At nearly a quarter of New York City public schools, 90 percent of the students cannot do math or read at grade level, according to a report released Thursday by Families for Excellent Schools, a city-based education advocacy group that promotes charter schools.
Those schools, 371 in all, enroll a student population of 143,000 — more than the combined education systems of Seattle, Sacramento, Calif., and Atlanta. And the failing schools are primarily located in the city’s poor, minority neighborhoods, according to the report.
The tone of the report, “The Forgotten Fourth,” is one of alarm, with the authors saying, at various points, that nothing short of the “social and economic fabric” of the city was at stake if nothing was done, and, in another instance, that those schools were putting children “on the road to nowhere.”
The report, however, is careful to note that the situation is not hopeless because of the availability of excellent school options in the city, at both charter and district schools. (While Families for Excellent Schools is a pro-charter group, the report was quick to point out that this was not a debate about charter schools, but about quality schools.)
“We are a city at risk,” the report notes. “Thousands of kids, especially those in our poorest communities, are shut out of high quality schools. For these children, success in school means simply to endure the day. Year after year, they are cheated out of skills required to graduate high school. To attend college. To launch a career.”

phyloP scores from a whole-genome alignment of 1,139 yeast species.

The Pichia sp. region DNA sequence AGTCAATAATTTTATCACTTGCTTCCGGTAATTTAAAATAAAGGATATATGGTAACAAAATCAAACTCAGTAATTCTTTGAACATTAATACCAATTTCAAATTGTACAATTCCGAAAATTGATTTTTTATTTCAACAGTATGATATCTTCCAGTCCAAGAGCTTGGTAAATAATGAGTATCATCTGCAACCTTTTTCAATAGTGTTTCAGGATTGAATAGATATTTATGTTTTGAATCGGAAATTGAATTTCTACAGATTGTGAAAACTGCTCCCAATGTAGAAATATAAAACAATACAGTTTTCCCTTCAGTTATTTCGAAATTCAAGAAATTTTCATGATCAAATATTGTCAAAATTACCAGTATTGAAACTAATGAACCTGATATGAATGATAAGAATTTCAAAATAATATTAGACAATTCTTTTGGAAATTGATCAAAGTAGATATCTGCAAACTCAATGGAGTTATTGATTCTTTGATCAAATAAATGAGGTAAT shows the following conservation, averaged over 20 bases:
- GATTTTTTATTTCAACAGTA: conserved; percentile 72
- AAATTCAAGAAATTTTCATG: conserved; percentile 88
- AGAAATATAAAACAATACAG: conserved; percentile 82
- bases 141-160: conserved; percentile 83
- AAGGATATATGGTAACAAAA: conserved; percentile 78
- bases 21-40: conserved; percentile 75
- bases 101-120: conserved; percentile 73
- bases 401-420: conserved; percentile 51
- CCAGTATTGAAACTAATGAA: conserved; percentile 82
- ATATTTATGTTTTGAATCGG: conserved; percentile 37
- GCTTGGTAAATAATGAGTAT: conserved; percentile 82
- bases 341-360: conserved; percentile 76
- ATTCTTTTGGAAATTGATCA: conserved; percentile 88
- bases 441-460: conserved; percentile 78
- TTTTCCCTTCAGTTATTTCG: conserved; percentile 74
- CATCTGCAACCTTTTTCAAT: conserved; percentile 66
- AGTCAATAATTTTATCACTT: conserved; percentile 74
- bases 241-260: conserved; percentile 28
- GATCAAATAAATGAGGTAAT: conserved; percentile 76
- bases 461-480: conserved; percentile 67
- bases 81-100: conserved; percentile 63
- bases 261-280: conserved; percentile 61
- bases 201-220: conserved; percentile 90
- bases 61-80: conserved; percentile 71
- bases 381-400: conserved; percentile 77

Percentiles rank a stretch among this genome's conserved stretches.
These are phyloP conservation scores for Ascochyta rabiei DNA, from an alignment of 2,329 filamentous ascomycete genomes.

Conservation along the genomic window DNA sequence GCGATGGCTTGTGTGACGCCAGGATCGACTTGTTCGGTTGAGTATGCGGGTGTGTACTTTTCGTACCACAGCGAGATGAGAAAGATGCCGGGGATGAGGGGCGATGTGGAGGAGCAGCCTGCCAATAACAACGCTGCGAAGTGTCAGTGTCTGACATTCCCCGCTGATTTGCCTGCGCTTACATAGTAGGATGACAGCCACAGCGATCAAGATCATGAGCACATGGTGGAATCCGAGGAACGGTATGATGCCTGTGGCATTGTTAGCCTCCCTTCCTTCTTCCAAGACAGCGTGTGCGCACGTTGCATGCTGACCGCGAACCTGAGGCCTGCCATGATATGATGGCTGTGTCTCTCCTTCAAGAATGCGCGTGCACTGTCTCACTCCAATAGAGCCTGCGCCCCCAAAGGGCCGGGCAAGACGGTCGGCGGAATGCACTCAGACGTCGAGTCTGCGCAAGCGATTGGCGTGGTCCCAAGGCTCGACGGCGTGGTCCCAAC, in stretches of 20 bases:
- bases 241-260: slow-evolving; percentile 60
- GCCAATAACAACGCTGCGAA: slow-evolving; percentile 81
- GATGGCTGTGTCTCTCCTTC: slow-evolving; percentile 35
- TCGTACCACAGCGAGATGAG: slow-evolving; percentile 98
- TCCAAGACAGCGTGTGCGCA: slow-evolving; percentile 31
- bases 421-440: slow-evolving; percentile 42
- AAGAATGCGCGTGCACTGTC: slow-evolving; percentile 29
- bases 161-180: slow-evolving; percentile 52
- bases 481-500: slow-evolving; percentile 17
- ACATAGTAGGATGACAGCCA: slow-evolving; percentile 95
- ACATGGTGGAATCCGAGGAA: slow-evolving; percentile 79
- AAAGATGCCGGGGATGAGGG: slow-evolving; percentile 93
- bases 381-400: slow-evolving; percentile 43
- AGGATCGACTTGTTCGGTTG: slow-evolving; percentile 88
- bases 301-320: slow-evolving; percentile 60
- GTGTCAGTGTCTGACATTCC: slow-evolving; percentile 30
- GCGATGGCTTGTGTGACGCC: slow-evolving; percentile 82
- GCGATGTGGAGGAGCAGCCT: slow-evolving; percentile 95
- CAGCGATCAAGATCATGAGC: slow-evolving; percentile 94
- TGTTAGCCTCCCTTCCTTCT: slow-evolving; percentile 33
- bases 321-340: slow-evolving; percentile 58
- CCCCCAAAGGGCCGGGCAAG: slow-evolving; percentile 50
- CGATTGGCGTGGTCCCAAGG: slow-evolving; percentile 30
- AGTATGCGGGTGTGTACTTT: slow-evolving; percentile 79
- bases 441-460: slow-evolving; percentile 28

The analysis used 2013 data on student performance on New York State English/language arts and math exams and on the state’s Regents exams to determine college readiness.
The data were from 2013, the first year that students took tests aligned to the Common Core State Standards; but the authors said the difficulties associated with the rollout did not explain the dismal results. The schools had been failing for more than a decade, even under less stringent, pre-Common Core-aligned tests.
In some neighborhoods, including Brownsville, the South Bronx, and Bedford Stuyvesant, failing schools outnumbered good options, the report says. In Brownsville, for example, 11 of the 17 elementary schools had an average passing rate on the English/language arts and math exams of 10 percent or less. Of the six schools that exceeded 10 percent, the highest was less than 17 percent, according to the report.
In the schools that were part of the “Forgotten Fourth,” the student population also decreased in the last decade, as parents chose to remove their children from those schools, the report says. While the New York City public school population decreased by only 4 percent during that period, the population of elementary schools in the “Forgotten Fourth” declined by 31 percent; middle schools by 50 percent; and high schools by 62 percent.
The report did not recommend specific ways to fix the system, except to issue an urgent call that students and families “deserve bold leadership and action now.”
A New York City Department of Education spokeswoman told The Wall Street Journal in an e-mail that the department was “taking a proactive approach to address our low-performing schools, engaging closely with each individual school to identify its needs and tailor interventions and supports that will lead to steady and sustainable improvement.”
You can read the full report here: The_Forgotten_Fourth_Report.pdf .
Source: The Forgotten Fourth: Across New York City, one-fourth of all schools are failing 9 out of 10 children.
A version of this news article first appeared in the District Dossier blog.